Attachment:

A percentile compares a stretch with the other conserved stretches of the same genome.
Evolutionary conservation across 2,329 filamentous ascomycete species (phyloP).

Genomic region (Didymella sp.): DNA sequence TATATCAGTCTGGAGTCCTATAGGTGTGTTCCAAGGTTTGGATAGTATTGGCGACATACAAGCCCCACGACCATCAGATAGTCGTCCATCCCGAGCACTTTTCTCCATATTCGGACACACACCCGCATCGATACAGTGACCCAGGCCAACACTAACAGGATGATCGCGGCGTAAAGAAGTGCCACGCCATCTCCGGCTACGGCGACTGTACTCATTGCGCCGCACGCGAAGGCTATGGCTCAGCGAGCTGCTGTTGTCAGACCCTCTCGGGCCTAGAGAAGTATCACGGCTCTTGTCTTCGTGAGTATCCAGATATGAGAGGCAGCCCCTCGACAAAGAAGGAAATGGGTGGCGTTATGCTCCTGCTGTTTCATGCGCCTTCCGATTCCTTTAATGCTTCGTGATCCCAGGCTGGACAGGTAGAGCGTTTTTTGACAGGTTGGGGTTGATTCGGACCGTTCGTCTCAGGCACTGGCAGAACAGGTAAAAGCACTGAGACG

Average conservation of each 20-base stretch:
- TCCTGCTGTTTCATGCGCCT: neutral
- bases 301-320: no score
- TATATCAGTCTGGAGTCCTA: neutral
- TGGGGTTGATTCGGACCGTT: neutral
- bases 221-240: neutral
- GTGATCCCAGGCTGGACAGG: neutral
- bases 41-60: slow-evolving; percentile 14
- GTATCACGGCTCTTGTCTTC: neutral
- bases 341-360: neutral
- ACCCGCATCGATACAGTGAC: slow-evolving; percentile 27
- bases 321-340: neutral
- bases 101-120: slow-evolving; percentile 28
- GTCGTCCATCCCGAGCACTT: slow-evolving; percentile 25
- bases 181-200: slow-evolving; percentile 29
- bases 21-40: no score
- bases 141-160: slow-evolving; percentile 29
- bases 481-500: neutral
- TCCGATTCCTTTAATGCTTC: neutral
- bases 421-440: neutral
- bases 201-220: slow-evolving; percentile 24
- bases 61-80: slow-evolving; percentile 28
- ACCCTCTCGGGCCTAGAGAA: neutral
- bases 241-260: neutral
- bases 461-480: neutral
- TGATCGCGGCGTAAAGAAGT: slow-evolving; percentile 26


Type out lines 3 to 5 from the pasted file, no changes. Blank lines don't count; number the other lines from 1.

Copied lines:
Genomic region (Didymella sp.): DNA sequence TATATCAGTCTGGAGTCCTATAGGTGTGTTCCAAGGTTTGGATAGTATTGGCGACATACAAGCCCCACGACCATCAGATAGTCGTCCATCCCGAGCACTTTTCTCCATATTCGGACACACACCCGCATCGATACAGTGACCCAGGCCAACACTAACAGGATGATCGCGGCGTAAAGAAGTGCCACGCCATCTCCGGCTACGGCGACTGTACTCATTGCGCCGCACGCGAAGGCTATGGCTCAGCGAGCTGCTGTTGTCAGACCCTCTCGGGCCTAGAGAAGTATCACGGCTCTTGTCTTCGTGAGTATCCAGATATGAGAGGCAGCCCCTCGACAAAGAAGGAAATGGGTGGCGTTATGCTCCTGCTGTTTCATGCGCCTTCCGATTCCTTTAATGCTTCGTGATCCCAGGCTGGACAGGTAGAGCGTTTTTTGACAGGTTGGGGTTGATTCGGACCGTTCGTCTCAGGCACTGGCAGAACAGGTAAAAGCACTGAGACG

Average conservation of each 20-base stretch:
- TCCTGCTGTTTCATGCGCCT: neutral